What limits has the Supreme Court placed on the use of the Commerce Clause by Congress?
Until recently, not many. The Supreme Court has been very deferential to Congress for decades on the subject of the Commerce Clause. It has, for example, allowed Congress to use the Commerce Clause to prohibit discrimination and segregation in establishments such as stores and restaurants. However, in the last 20 years or so, the Supreme Court has showed at least some willingness to push back on this issue.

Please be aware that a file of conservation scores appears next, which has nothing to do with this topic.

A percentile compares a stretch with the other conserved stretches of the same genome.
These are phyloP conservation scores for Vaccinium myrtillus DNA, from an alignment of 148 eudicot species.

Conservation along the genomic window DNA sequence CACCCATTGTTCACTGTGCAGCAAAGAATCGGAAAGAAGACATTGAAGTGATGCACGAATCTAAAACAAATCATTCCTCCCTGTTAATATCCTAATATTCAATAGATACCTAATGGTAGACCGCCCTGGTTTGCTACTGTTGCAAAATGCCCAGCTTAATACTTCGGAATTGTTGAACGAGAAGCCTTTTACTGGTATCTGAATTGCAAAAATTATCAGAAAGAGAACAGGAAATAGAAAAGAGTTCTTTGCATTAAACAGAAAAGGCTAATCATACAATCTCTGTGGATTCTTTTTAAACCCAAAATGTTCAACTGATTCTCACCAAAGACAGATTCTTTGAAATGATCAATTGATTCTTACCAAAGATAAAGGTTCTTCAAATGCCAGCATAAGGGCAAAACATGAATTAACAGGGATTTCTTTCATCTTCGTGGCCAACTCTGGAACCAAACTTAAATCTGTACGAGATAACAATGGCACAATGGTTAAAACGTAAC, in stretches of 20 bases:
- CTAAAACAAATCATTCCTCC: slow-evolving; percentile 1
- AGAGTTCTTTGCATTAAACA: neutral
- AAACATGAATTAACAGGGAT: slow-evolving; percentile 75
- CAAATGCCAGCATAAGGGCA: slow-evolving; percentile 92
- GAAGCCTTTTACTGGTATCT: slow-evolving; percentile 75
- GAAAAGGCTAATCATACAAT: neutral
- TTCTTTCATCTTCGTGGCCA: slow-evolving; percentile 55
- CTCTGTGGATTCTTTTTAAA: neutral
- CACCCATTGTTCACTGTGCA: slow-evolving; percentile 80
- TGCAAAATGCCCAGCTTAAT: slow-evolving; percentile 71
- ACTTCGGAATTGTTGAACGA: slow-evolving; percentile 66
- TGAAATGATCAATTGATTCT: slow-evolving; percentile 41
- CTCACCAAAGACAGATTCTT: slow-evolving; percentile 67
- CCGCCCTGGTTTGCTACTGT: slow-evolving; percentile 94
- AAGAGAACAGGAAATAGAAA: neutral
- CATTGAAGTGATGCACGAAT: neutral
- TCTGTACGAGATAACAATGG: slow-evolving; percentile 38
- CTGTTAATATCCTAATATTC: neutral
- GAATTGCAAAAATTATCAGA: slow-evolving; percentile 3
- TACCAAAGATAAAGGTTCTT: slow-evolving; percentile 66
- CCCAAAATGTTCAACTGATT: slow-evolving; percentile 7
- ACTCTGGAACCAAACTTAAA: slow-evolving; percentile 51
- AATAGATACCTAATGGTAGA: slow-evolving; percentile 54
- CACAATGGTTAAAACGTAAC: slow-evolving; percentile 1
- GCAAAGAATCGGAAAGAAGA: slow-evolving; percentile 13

The most prominent example of this was in the 1995 case US v. Lopez, in which a federal law about carrying guns near to schools was struck down. The Court ruled that the act of carrying a gun near a school was not sufficiently tied to interstate commerce to be an appropriate subject of Congressional (as opposed to state) legislation.
A very important issue that may well be decided on Commerce Clause grounds in the near future is the issue of "Obamacare." The Court may have to decide whether the Commerce Clause allows Congress to require individuals to obtain health insurance.